West Virginia Customers Pay the Price for State’s Reliance on Coal
The state of West Virginia is intimately associated with coal power, so much so that it got 91 percent of its electricity from coal in 2021, and politicians like the state’s Democratic Senator Joe Manchin have painted an attack on the highly polluting energy source as an attack on the state’s wellbeing.
When President Joe Biden depicted the replacement of U.S. coal plants with wind and solar installations as a positive, Manchin said his remarks “ignore[d] the severe economic pain the American people are feeling because of rising energy costs.”
Yet the customers of West Virginia’s largest utility have seen their bills increase at five times the U.S. average in the last 15 years, Inside Climate News reported Sunday, and some experts say the state’s reliance on coal is to blame.
“It’s all about overwhelming economic forces,” West Virginia University College of Law professor and “The Coal Trap” author James Van Nostrand told Inside Climate News. “The rest of the country embraced natural gas, they embraced wind and solar, and we doubled down on coal. And the West Virginia ratepayers are paying for that.”
In recent years, renewable energy prices have plummeted. The International Renewable Energy Agency found that more than half of the new renewable capacity installed in 2019 generated cheaper electricity than new coal. Yet West Virginia policy makers have clung to coal even as the rates of the state’s largest utility American Electric Power (AEP) have risen 180 percent in 15 years, according to Inside Climate News.
When AEP’s West Virginia subsidiaries asked for a 12 percent rate hike in April, the state’s Public Service Commission wanted to know why they weren’t using aging coal plants 69 percent of the time as it directed them to do in September of last year. But utilities say this target would actually require them to run the coal plants when it was not cost effective. When their representatives asked the state regulator if this extra cost should be passed to customers, the state denied that this would occur.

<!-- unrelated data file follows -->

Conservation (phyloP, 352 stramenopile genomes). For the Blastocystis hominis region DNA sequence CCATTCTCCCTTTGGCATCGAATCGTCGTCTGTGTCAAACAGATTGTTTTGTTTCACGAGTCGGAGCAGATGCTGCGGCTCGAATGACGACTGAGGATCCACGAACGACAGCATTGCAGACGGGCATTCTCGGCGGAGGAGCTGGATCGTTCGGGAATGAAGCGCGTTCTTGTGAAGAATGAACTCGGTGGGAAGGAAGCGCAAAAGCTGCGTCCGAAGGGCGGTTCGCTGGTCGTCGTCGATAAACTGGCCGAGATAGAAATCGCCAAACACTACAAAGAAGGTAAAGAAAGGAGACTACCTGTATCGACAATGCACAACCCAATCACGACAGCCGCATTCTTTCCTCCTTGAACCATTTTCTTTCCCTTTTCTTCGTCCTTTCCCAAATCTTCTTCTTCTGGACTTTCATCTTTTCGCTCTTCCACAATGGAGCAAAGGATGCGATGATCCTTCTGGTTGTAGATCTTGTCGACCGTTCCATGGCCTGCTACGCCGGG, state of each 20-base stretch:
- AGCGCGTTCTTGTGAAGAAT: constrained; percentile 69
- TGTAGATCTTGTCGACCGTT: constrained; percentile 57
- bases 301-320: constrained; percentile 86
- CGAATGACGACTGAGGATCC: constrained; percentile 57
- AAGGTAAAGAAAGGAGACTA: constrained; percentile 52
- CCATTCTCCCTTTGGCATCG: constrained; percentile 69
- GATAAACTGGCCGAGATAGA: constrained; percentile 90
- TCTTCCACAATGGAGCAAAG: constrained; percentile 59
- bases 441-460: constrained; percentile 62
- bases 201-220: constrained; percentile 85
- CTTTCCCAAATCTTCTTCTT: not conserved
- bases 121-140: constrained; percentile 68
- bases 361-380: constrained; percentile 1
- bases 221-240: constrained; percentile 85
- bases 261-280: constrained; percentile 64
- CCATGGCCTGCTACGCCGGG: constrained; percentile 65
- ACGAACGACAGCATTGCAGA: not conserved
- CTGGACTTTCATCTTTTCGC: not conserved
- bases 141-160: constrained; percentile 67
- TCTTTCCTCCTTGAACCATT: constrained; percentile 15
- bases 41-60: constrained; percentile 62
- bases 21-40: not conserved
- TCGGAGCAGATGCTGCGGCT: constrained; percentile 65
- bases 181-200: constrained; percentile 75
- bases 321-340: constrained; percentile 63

“The companies feel somewhat like a football team trying to play on an expanse of grass with no markings or goal posts,” AEP wrote in a September filing reported by Inside Climate News.
West Virginia’s reliance on coal is not a new problem for consumers. In 2021, CNN reported that AEP’s three West Virginia coal plants needed $448 million in upgrades in order to stay open until 2040 instead of closing in 2028. While regulators in Kentucky and Virginia voted against the upgrades, West Virginia’s Public Service Commission approved them, even though utilities could save consumers $317 million by simply retiring them in 2028.
“These plants, even if they’re kept open, are going to be operating at such a low level there will be far fewer jobs and far less coal consumed than it is now,” Ohio River Valley Institute senior researcher Sean O’Leary told CNN. “It’s as if everyone walks around utterly oblivious to that fact, and it has huge economic implications. If anything, there’s a concerted effort to prevent that kind of reimagination of West Virginia as a different kind of energy state.”
High West Virginia rates are even more of a problem for its customers now that we are in the midst of a global energy crisis: As energy rates have risen slower than inflation in most of the U.S., that is not the case in West Virginia, Inside Climate News reported.
“We can’t afford the things we need for our kids because we have to choose to survive instead of live!” Huntington, West Virginia, resident Dorothy Black wrote to state regulators in response to AEP’s proposed rate hike.
While coal was once a major employer in West Virginia, that is no longer the case, with only 11,927 working in coal mines in 2021, a 46 percent decrease from 2011. However, there is an opportunity now for different jobs from a different kind of energy generation.
The Appalachian Climate Technology (ACT Now) coalition of West Virginia was awarded $62.8 million through the American Rescue Plan’s Build Back Better Regional Challenge to create a hub of clean energy jobs, as West Virginia Public Broadcasting reported in September.
“There is going to be an absolute boom of renewable energy construction and building,” Solar Holler CEO Dan Conant said. “We’re going to see an amazing transition towards renewable energy over the next 10 years.”
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